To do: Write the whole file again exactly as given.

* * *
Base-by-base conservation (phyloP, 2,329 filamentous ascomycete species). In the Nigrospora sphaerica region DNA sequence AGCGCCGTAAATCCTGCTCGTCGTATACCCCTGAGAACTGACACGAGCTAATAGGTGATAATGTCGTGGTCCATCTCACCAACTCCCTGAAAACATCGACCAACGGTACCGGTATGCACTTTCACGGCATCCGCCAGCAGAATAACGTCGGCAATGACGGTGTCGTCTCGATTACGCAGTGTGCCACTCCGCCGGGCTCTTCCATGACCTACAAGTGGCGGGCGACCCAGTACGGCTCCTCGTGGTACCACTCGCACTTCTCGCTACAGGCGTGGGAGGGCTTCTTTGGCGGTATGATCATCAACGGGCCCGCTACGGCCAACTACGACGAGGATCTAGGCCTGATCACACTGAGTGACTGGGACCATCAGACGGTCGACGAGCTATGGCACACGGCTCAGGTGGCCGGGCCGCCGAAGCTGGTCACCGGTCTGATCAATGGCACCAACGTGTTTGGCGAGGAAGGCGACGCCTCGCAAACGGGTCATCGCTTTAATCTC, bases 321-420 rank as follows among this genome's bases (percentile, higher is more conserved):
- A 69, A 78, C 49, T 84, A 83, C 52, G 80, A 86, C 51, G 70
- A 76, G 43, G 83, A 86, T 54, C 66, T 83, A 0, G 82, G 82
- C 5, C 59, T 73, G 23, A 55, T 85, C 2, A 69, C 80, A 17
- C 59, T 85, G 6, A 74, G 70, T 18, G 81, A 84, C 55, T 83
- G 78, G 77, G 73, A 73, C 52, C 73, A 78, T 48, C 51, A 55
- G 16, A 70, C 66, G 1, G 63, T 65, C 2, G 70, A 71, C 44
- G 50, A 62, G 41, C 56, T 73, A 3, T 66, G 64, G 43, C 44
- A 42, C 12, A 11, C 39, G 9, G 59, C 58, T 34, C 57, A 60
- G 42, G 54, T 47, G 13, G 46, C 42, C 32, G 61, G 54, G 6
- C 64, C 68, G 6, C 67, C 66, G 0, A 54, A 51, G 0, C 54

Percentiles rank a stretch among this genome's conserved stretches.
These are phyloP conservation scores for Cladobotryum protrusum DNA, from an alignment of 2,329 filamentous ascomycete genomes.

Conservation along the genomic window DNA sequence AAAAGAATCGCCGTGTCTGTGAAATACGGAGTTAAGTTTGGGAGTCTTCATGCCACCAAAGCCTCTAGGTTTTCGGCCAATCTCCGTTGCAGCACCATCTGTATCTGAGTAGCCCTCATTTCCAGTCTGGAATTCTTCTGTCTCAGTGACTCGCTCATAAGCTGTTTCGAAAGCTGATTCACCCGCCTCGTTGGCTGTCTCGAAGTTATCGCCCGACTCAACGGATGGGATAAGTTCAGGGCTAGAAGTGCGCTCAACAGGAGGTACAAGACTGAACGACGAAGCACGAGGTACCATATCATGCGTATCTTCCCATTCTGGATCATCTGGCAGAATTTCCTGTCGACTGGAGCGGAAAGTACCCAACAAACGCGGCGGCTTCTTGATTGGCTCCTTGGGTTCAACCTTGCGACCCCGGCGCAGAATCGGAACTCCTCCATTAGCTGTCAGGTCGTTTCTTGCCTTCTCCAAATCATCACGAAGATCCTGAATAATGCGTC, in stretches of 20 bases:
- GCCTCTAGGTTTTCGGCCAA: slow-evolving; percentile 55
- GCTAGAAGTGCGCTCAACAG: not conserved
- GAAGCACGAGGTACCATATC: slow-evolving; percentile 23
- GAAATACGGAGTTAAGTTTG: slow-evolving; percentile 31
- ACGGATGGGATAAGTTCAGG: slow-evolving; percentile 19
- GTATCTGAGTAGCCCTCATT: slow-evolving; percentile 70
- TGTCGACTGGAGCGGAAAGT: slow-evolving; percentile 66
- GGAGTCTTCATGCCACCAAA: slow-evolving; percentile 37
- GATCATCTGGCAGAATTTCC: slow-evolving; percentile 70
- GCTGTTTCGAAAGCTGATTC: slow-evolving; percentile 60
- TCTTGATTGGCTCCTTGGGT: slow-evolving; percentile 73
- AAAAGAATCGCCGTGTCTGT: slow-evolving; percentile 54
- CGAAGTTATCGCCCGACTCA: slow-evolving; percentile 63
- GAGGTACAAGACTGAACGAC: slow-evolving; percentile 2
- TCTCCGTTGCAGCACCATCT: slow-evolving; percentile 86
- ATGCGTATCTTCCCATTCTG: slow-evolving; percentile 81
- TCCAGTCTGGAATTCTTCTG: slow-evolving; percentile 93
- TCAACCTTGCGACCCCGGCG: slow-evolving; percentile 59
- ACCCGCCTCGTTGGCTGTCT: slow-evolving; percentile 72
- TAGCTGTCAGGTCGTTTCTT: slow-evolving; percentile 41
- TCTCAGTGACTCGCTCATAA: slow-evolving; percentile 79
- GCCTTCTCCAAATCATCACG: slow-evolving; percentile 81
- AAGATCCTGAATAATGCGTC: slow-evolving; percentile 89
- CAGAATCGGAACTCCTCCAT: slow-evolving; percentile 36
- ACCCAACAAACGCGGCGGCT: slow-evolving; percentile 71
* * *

Base-by-base conservation (phyloP, 2,329 filamentous ascomycete species). In the Nigrospora sphaerica region DNA sequence AGCGCCGTAAATCCTGCTCGTCGTATACCCCTGAGAACTGACACGAGCTAATAGGTGATAATGTCGTGGTCCATCTCACCAACTCCCTGAAAACATCGACCAACGGTACCGGTATGCACTTTCACGGCATCCGCCAGCAGAATAACGTCGGCAATGACGGTGTCGTCTCGATTACGCAGTGTGCCACTCCGCCGGGCTCTTCCATGACCTACAAGTGGCGGGCGACCCAGTACGGCTCCTCGTGGTACCACTCGCACTTCTCGCTACAGGCGTGGGAGGGCTTCTTTGGCGGTATGATCATCAACGGGCCCGCTACGGCCAACTACGACGAGGATCTAGGCCTGATCACACTGAGTGACTGGGACCATCAGACGGTCGACGAGCTATGGCACACGGCTCAGGTGGCCGGGCCGCCGAAGCTGGTCACCGGTCTGATCAATGGCACCAACGTGTTTGGCGAGGAAGGCGACGCCTCGCAAACGGGTCATCGCTTTAATCTC, bases 321-420 rank as follows among this genome's bases (percentile, higher is more conserved):
- A 69, A 78, C 49, T 84, A 83, C 52, G 80, A 86, C 51, G 70
- A 76, G 43, G 83, A 86, T 54, C 66, T 83, A 0, G 82, G 82
- C 5, C 59, T 73, G 23, A 55, T 85, C 2, A 69, C 80, A 17
- C 59, T 85, G 6, A 74, G 70, T 18, G 81, A 84, C 55, T 83
- G 78, G 77, G 73, A 73, C 52, C 73, A 78, T 48, C 51, A 55
- G 16, A 70, C 66, G 1, G 63, T 65, C 2, G 70, A 71, C 44
- G 50, A 62, G 41, C 56, T 73, A 3, T 66, G 64, G 43, C 44
- A 42, C 12, A 11, C 39, G 9, G 59, C 58, T 34, C 57, A 60
- G 42, G 54, T 47, G 13, G 46, C 42, C 32, G 61, G 54, G 6
- C 64, C 68, G 6, C 67, C 66, G 0, A 54, A 51, G 0, C 54

Percentiles rank a stretch among this genome's conserved stretches.
These are phyloP conservation scores for Cladobotryum protrusum DNA, from an alignment of 2,329 filamentous ascomycete genomes.

Conservation along the genomic window DNA sequence AAAAGAATCGCCGTGTCTGTGAAATACGGAGTTAAGTTTGGGAGTCTTCATGCCACCAAAGCCTCTAGGTTTTCGGCCAATCTCCGTTGCAGCACCATCTGTATCTGAGTAGCCCTCATTTCCAGTCTGGAATTCTTCTGTCTCAGTGACTCGCTCATAAGCTGTTTCGAAAGCTGATTCACCCGCCTCGTTGGCTGTCTCGAAGTTATCGCCCGACTCAACGGATGGGATAAGTTCAGGGCTAGAAGTGCGCTCAACAGGAGGTACAAGACTGAACGACGAAGCACGAGGTACCATATCATGCGTATCTTCCCATTCTGGATCATCTGGCAGAATTTCCTGTCGACTGGAGCGGAAAGTACCCAACAAACGCGGCGGCTTCTTGATTGGCTCCTTGGGTTCAACCTTGCGACCCCGGCGCAGAATCGGAACTCCTCCATTAGCTGTCAGGTCGTTTCTTGCCTTCTCCAAATCATCACGAAGATCCTGAATAATGCGTC, in stretches of 20 bases:
- GCCTCTAGGTTTTCGGCCAA: slow-evolving; percentile 55
- GCTAGAAGTGCGCTCAACAG: not conserved
- GAAGCACGAGGTACCATATC: slow-evolving; percentile 23
- GAAATACGGAGTTAAGTTTG: slow-evolving; percentile 31
- ACGGATGGGATAAGTTCAGG: slow-evolving; percentile 19
- GTATCTGAGTAGCCCTCATT: slow-evolving; percentile 70
- TGTCGACTGGAGCGGAAAGT: slow-evolving; percentile 66
- GGAGTCTTCATGCCACCAAA: slow-evolving; percentile 37
- GATCATCTGGCAGAATTTCC: slow-evolving; percentile 70
- GCTGTTTCGAAAGCTGATTC: slow-evolving; percentile 60
- TCTTGATTGGCTCCTTGGGT: slow-evolving; percentile 73
- AAAAGAATCGCCGTGTCTGT: slow-evolving; percentile 54
- CGAAGTTATCGCCCGACTCA: slow-evolving; percentile 63
- GAGGTACAAGACTGAACGAC: slow-evolving; percentile 2
- TCTCCGTTGCAGCACCATCT: slow-evolving; percentile 86
- ATGCGTATCTTCCCATTCTG: slow-evolving; percentile 81
- TCCAGTCTGGAATTCTTCTG: slow-evolving; percentile 93
- TCAACCTTGCGACCCCGGCG: slow-evolving; percentile 59
- ACCCGCCTCGTTGGCTGTCT: slow-evolving; percentile 72
- TAGCTGTCAGGTCGTTTCTT: slow-evolving; percentile 41
- TCTCAGTGACTCGCTCATAA: slow-evolving; percentile 79
- GCCTTCTCCAAATCATCACG: slow-evolving; percentile 81
- AAGATCCTGAATAATGCGTC: slow-evolving; percentile 89
- CAGAATCGGAACTCCTCCAT: slow-evolving; percentile 36
- ACCCAACAAACGCGGCGGCT: slow-evolving; percentile 71